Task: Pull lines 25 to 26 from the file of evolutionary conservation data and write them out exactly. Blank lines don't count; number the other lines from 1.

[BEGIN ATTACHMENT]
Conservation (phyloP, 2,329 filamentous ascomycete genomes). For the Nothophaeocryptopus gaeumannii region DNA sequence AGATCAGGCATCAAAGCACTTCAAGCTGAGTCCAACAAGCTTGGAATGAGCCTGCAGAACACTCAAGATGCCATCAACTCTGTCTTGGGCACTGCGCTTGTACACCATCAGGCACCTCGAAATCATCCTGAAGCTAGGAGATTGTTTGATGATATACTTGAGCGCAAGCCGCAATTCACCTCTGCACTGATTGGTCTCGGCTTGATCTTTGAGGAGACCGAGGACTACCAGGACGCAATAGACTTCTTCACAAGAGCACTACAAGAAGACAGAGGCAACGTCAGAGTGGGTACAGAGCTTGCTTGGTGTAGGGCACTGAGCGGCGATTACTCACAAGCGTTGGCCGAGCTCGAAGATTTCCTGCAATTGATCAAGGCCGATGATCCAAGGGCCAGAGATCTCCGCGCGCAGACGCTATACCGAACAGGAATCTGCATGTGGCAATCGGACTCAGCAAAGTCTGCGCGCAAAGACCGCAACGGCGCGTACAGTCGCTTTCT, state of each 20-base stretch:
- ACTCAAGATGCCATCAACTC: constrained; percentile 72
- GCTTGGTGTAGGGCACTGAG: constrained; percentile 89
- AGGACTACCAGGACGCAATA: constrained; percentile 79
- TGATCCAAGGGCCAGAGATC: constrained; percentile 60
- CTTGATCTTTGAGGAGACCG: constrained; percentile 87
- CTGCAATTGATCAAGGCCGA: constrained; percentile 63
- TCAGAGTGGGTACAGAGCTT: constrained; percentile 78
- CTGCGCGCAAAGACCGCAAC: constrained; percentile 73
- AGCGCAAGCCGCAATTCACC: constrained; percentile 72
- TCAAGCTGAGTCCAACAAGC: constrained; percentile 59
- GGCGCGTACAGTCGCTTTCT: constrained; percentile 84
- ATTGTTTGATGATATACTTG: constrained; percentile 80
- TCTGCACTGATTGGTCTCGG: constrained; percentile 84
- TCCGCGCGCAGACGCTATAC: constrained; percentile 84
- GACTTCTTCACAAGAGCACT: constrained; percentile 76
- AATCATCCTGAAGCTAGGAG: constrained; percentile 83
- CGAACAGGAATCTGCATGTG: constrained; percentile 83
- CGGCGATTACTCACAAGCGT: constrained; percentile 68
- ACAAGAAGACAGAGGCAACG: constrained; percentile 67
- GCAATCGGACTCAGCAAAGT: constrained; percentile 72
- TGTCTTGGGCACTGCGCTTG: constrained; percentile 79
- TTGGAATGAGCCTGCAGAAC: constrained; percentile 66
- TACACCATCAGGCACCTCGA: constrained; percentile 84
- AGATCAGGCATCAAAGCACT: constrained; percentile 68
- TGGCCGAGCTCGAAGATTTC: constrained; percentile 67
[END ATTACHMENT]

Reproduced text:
- AGATCAGGCATCAAAGCACT: constrained; percentile 68
- TGGCCGAGCTCGAAGATTTC: constrained; percentile 67